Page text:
Study will focus on whether college impacts health

$200,000 project, study will focus on long-term health effects of higher learning at college



Ben Cowan, associate professor for the school of economic sciences, discusses his planned study on health trends exhibited by people who have attended higher education, including two- and four-year colleges.

KURIA POUNDS, Evergreen reporter

Ben Cowan, an associate professor at WSU, received a $200,000 grant to study health effects of students in higher learning.

Cowan said they conducted this study to see why individuals with formal schooling tend to have better health outcomes later in life.

“The purpose of the study is to figure out what extent we can say something about whether college education has a quantifiable positive effect on health outcomes and behaviors later in life,” he said.

Cowan said WSU researchers will use a natural experiment. They will also consider when states expanded two year college systems throughout the past several decades, especially from the 60s and 70s in the study.

People in states with an expanding population that is coming of age at the right time, he said, are more likely to go to college.

“The hope is that by doing that, we can again, provide some evidence on this question of whether schooling, by raising people’s schooling, there are health benefits for them and for society later on down the road,” Cowan said.

He said via email the main purpose of the study is to contribute to the current debate on how states should subsidize two- and four-year colleges.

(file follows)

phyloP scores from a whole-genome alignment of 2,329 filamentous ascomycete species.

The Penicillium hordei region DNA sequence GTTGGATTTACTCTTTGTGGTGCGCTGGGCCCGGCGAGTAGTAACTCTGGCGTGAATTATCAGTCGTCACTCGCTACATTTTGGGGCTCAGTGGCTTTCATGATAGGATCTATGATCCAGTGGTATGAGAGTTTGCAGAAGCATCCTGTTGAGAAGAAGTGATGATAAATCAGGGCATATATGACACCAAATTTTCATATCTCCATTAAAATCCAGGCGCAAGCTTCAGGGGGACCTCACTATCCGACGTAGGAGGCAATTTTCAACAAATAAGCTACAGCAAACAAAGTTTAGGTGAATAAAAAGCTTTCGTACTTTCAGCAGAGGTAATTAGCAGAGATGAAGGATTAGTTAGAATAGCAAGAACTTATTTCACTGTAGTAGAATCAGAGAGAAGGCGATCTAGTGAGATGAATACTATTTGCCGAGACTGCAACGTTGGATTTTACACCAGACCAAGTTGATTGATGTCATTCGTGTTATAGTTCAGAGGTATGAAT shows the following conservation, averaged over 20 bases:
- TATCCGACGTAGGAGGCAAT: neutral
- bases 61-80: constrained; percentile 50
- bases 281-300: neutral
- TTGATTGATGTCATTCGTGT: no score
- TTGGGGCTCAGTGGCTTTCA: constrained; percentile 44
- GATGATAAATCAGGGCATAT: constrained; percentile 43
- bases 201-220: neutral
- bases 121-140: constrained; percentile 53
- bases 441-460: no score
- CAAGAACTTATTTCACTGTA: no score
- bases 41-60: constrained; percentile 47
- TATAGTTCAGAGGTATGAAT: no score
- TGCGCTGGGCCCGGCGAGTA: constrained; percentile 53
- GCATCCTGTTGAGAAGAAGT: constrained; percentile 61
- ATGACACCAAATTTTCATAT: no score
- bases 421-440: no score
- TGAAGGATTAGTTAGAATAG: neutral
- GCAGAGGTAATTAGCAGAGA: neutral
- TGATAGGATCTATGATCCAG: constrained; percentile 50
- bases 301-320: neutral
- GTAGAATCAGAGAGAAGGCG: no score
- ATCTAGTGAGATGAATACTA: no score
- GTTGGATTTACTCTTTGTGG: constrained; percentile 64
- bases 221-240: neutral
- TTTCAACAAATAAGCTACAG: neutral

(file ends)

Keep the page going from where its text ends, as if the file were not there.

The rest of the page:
There are states, including Tennessee and Oregon, that make two-year colleges free for large groups.

“In economics, as in most social sciences, we don’t have the chance to study every question we want to answer in the lab …  so we try to exploit things that happen in the real world that sort of mimic an experiment,” Cowan said.

He said that the benefits of subsidizing two- and four-year colleges depend on the extent to which administrators raise college achievement and what effects achievement has on future outcomes.

“We would like to be able to understand the mechanisms behind this correlation in the data between health outcomes, in one hand, and educational outcomes, on the other,” Cowan said.

He said via email health is a key marker of well-being, so they believe the effects of college access and achievement on health later in life is an important part of those benefits.

“I feel like we can make better public policy, that is, policies that help the most people at a reasonable cost, by answering some of these questions,” Cowan said.